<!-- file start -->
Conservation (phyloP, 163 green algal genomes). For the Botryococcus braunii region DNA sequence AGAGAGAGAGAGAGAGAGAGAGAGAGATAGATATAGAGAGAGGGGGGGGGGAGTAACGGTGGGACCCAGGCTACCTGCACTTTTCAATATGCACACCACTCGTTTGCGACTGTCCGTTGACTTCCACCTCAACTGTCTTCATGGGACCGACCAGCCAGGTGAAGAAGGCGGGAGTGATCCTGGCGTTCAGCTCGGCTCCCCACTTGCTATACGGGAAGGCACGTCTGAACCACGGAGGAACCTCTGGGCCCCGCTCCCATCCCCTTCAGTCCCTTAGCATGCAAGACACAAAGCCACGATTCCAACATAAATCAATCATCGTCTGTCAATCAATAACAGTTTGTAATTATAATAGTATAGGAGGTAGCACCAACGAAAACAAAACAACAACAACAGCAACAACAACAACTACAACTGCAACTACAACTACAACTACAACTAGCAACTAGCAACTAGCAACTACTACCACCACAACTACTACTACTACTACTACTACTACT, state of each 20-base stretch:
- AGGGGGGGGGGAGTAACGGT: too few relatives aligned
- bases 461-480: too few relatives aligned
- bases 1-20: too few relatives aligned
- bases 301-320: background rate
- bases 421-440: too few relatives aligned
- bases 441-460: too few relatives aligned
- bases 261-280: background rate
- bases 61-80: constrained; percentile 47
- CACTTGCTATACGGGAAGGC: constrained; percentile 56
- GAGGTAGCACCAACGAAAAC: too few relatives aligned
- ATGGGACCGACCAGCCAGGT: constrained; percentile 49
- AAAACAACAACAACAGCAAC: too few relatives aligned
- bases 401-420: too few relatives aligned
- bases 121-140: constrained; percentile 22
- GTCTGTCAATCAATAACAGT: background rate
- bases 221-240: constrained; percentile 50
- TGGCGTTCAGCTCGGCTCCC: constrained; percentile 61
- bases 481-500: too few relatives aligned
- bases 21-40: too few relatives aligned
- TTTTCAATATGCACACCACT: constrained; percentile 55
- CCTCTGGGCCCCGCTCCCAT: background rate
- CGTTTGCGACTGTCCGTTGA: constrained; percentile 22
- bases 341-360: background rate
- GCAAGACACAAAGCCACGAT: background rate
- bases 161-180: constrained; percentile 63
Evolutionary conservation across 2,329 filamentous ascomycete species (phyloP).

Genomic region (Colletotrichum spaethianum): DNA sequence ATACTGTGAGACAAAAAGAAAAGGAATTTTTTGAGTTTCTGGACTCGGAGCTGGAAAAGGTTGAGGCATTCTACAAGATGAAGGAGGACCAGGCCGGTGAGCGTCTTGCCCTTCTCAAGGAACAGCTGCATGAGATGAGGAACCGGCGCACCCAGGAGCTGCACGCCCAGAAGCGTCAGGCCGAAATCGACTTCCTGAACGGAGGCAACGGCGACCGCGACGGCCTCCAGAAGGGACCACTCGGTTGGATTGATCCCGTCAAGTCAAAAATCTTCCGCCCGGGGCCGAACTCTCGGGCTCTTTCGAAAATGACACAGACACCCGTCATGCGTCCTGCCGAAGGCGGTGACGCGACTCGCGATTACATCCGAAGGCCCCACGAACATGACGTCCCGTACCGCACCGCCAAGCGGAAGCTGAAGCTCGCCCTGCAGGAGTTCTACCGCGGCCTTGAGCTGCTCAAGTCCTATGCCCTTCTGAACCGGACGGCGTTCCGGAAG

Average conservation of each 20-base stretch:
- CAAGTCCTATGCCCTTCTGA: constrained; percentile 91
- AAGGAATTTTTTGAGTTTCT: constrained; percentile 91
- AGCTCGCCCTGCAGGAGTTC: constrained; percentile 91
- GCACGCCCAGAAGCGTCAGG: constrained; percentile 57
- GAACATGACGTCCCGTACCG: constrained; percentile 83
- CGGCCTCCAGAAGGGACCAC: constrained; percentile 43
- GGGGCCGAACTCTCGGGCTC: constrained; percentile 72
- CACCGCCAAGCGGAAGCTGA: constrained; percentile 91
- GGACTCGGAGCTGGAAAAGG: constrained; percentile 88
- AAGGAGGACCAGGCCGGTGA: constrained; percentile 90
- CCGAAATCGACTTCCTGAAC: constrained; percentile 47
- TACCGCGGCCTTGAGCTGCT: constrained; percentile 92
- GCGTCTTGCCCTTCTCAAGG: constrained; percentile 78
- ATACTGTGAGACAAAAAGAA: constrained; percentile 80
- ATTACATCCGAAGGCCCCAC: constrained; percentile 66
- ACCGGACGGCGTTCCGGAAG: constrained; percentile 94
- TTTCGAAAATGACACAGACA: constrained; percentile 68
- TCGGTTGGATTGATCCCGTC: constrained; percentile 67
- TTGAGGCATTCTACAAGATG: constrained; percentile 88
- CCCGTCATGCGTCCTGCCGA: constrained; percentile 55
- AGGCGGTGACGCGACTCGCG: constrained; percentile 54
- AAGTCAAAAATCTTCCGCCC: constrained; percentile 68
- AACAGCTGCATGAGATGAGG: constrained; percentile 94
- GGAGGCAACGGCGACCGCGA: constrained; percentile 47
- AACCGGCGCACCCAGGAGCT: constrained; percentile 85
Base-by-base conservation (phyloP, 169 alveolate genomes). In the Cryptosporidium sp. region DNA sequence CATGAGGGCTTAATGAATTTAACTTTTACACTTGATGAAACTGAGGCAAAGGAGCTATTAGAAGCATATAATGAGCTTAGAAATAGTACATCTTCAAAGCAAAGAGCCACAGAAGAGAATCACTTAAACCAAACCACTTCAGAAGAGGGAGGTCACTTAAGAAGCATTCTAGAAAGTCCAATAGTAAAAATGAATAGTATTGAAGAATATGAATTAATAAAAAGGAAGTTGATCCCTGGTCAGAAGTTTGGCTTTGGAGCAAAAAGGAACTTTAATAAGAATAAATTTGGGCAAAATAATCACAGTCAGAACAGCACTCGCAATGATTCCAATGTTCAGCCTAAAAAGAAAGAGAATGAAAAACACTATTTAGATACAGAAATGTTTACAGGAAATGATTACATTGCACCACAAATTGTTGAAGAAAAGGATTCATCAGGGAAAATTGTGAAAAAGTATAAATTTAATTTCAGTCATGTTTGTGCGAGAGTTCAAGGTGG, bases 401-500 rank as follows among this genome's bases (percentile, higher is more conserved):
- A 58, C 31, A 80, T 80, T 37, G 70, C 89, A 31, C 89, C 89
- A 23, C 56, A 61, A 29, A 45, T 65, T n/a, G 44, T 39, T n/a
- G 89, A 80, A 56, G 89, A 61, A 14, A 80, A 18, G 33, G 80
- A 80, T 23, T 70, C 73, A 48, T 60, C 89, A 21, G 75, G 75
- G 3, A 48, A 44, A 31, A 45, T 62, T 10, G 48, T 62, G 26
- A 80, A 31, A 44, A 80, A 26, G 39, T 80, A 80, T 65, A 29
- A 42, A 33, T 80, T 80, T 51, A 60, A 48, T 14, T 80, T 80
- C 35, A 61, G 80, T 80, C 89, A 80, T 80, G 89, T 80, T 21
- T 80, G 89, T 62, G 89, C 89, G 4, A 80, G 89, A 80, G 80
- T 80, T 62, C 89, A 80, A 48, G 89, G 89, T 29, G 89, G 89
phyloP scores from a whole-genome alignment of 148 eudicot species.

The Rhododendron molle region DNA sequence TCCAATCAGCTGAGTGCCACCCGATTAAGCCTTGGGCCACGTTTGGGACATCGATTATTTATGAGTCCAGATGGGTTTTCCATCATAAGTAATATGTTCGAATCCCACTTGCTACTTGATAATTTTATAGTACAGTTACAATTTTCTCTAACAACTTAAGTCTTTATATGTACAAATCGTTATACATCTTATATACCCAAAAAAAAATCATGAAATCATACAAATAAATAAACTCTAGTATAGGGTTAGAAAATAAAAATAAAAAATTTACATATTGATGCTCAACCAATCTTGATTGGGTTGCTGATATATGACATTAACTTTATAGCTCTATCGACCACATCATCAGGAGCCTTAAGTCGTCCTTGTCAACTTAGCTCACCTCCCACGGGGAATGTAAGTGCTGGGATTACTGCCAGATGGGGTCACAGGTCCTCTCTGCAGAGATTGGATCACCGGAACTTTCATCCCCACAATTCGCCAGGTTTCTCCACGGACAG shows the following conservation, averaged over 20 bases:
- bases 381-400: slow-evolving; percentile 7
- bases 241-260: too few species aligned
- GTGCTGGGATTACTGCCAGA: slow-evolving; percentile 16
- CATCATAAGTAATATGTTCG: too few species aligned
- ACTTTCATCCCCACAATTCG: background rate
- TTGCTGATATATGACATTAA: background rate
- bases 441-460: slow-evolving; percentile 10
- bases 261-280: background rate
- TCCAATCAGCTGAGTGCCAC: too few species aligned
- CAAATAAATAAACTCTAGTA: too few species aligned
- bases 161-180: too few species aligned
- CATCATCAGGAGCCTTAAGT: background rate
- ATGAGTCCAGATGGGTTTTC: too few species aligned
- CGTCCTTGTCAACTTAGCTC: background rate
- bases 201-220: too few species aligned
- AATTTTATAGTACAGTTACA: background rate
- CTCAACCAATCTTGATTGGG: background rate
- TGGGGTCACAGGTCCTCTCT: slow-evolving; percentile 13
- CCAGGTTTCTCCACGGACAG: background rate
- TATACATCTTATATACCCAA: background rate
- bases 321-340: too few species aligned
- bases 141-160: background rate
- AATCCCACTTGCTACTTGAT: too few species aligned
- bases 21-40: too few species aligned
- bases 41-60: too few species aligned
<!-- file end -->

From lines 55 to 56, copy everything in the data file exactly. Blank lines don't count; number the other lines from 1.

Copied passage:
Base-by-base conservation (phyloP, 169 alveolate genomes). In the Cryptosporidium sp. region DNA sequence CATGAGGGCTTAATGAATTTAACTTTTACACTTGATGAAACTGAGGCAAAGGAGCTATTAGAAGCATATAATGAGCTTAGAAATAGTACATCTTCAAAGCAAAGAGCCACAGAAGAGAATCACTTAAACCAAACCACTTCAGAAGAGGGAGGTCACTTAAGAAGCATTCTAGAAAGTCCAATAGTAAAAATGAATAGTATTGAAGAATATGAATTAATAAAAAGGAAGTTGATCCCTGGTCAGAAGTTTGGCTTTGGAGCAAAAAGGAACTTTAATAAGAATAAATTTGGGCAAAATAATCACAGTCAGAACAGCACTCGCAATGATTCCAATGTTCAGCCTAAAAAGAAAGAGAATGAAAAACACTATTTAGATACAGAAATGTTTACAGGAAATGATTACATTGCACCACAAATTGTTGAAGAAAAGGATTCATCAGGGAAAATTGTGAAAAAGTATAAATTTAATTTCAGTCATGTTTGTGCGAGAGTTCAAGGTGG, bases 401-500 rank as follows among this genome's bases (percentile, higher is more conserved):
- A 58, C 31, A 80, T 80, T 37, G 70, C 89, A 31, C 89, C 89